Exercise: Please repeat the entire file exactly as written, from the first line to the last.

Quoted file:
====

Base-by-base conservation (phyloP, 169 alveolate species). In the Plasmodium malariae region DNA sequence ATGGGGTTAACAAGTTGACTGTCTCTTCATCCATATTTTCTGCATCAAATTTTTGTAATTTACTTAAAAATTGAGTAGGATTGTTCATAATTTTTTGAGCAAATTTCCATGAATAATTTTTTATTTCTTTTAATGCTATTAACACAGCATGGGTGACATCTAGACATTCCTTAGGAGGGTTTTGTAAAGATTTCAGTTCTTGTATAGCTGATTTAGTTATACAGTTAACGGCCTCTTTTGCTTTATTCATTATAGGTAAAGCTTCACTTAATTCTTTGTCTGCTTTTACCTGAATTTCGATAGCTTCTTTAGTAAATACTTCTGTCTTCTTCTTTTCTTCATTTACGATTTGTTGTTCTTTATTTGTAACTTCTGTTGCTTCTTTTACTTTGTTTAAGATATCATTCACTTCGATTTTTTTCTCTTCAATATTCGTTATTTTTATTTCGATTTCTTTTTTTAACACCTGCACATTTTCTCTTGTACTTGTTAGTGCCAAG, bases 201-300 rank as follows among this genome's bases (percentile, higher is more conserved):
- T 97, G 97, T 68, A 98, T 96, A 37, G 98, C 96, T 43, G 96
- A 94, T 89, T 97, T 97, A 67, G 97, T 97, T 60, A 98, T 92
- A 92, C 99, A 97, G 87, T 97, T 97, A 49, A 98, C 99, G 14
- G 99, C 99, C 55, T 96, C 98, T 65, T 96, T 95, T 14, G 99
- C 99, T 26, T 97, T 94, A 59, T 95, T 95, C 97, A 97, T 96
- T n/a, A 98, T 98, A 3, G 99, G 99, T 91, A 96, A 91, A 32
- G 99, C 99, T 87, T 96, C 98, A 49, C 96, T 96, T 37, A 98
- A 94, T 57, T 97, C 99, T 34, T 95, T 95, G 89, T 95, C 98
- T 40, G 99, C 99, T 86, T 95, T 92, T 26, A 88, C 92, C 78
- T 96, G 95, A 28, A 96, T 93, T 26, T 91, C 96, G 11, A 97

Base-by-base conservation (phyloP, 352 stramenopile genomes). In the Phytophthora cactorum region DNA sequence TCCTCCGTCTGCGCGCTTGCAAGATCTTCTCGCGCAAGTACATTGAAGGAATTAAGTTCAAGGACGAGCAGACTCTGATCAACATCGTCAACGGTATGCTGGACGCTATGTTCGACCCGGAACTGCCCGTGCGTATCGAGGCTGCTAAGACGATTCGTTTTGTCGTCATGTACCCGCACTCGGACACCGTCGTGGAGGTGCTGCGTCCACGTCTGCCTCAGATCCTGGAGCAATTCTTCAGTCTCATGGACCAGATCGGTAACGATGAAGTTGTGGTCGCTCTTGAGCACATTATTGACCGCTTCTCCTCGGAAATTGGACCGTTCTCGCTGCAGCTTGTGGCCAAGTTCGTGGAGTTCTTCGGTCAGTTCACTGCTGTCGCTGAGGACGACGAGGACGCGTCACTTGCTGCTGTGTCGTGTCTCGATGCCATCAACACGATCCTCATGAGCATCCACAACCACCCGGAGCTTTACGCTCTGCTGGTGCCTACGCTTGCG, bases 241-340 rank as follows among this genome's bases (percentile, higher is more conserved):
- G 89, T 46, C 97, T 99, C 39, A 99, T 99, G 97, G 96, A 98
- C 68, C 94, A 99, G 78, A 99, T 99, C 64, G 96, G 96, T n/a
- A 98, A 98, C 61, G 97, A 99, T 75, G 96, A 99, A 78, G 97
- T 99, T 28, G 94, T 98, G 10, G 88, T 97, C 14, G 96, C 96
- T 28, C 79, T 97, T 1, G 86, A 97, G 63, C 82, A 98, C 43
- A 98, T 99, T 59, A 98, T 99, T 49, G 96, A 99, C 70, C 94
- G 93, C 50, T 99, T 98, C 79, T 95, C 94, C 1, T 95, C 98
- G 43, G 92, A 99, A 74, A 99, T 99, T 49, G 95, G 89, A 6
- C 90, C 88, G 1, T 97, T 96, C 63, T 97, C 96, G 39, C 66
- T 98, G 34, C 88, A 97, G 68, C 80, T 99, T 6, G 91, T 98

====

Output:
Base-by-base conservation (phyloP, 169 alveolate species). In the Plasmodium malariae region DNA sequence ATGGGGTTAACAAGTTGACTGTCTCTTCATCCATATTTTCTGCATCAAATTTTTGTAATTTACTTAAAAATTGAGTAGGATTGTTCATAATTTTTTGAGCAAATTTCCATGAATAATTTTTTATTTCTTTTAATGCTATTAACACAGCATGGGTGACATCTAGACATTCCTTAGGAGGGTTTTGTAAAGATTTCAGTTCTTGTATAGCTGATTTAGTTATACAGTTAACGGCCTCTTTTGCTTTATTCATTATAGGTAAAGCTTCACTTAATTCTTTGTCTGCTTTTACCTGAATTTCGATAGCTTCTTTAGTAAATACTTCTGTCTTCTTCTTTTCTTCATTTACGATTTGTTGTTCTTTATTTGTAACTTCTGTTGCTTCTTTTACTTTGTTTAAGATATCATTCACTTCGATTTTTTTCTCTTCAATATTCGTTATTTTTATTTCGATTTCTTTTTTTAACACCTGCACATTTTCTCTTGTACTTGTTAGTGCCAAG, bases 201-300 rank as follows among this genome's bases (percentile, higher is more conserved):
- T 97, G 97, T 68, A 98, T 96, A 37, G 98, C 96, T 43, G 96
- A 94, T 89, T 97, T 97, A 67, G 97, T 97, T 60, A 98, T 92
- A 92, C 99, A 97, G 87, T 97, T 97, A 49, A 98, C 99, G 14
- G 99, C 99, C 55, T 96, C 98, T 65, T 96, T 95, T 14, G 99
- C 99, T 26, T 97, T 94, A 59, T 95, T 95, C 97, A 97, T 96
- T n/a, A 98, T 98, A 3, G 99, G 99, T 91, A 96, A 91, A 32
- G 99, C 99, T 87, T 96, C 98, A 49, C 96, T 96, T 37, A 98
- A 94, T 57, T 97, C 99, T 34, T 95, T 95, G 89, T 95, C 98
- T 40, G 99, C 99, T 86, T 95, T 92, T 26, A 88, C 92, C 78
- T 96, G 95, A 28, A 96, T 93, T 26, T 91, C 96, G 11, A 97

Base-by-base conservation (phyloP, 352 stramenopile genomes). In the Phytophthora cactorum region DNA sequence TCCTCCGTCTGCGCGCTTGCAAGATCTTCTCGCGCAAGTACATTGAAGGAATTAAGTTCAAGGACGAGCAGACTCTGATCAACATCGTCAACGGTATGCTGGACGCTATGTTCGACCCGGAACTGCCCGTGCGTATCGAGGCTGCTAAGACGATTCGTTTTGTCGTCATGTACCCGCACTCGGACACCGTCGTGGAGGTGCTGCGTCCACGTCTGCCTCAGATCCTGGAGCAATTCTTCAGTCTCATGGACCAGATCGGTAACGATGAAGTTGTGGTCGCTCTTGAGCACATTATTGACCGCTTCTCCTCGGAAATTGGACCGTTCTCGCTGCAGCTTGTGGCCAAGTTCGTGGAGTTCTTCGGTCAGTTCACTGCTGTCGCTGAGGACGACGAGGACGCGTCACTTGCTGCTGTGTCGTGTCTCGATGCCATCAACACGATCCTCATGAGCATCCACAACCACCCGGAGCTTTACGCTCTGCTGGTGCCTACGCTTGCG, bases 241-340 rank as follows among this genome's bases (percentile, higher is more conserved):
- G 89, T 46, C 97, T 99, C 39, A 99, T 99, G 97, G 96, A 98
- C 68, C 94, A 99, G 78, A 99, T 99, C 64, G 96, G 96, T n/a
- A 98, A 98, C 61, G 97, A 99, T 75, G 96, A 99, A 78, G 97
- T 99, T 28, G 94, T 98, G 10, G 88, T 97, C 14, G 96, C 96
- T 28, C 79, T 97, T 1, G 86, A 97, G 63, C 82, A 98, C 43
- A 98, T 99, T 59, A 98, T 99, T 49, G 96, A 99, C 70, C 94
- G 93, C 50, T 99, T 98, C 79, T 95, C 94, C 1, T 95, C 98
- G 43, G 92, A 99, A 74, A 99, T 99, T 49, G 95, G 89, A 6
- C 90, C 88, G 1, T 97, T 96, C 63, T 97, C 96, G 39, C 66
- T 98, G 34, C 88, A 97, G 68, C 80, T 99, T 6, G 91, T 98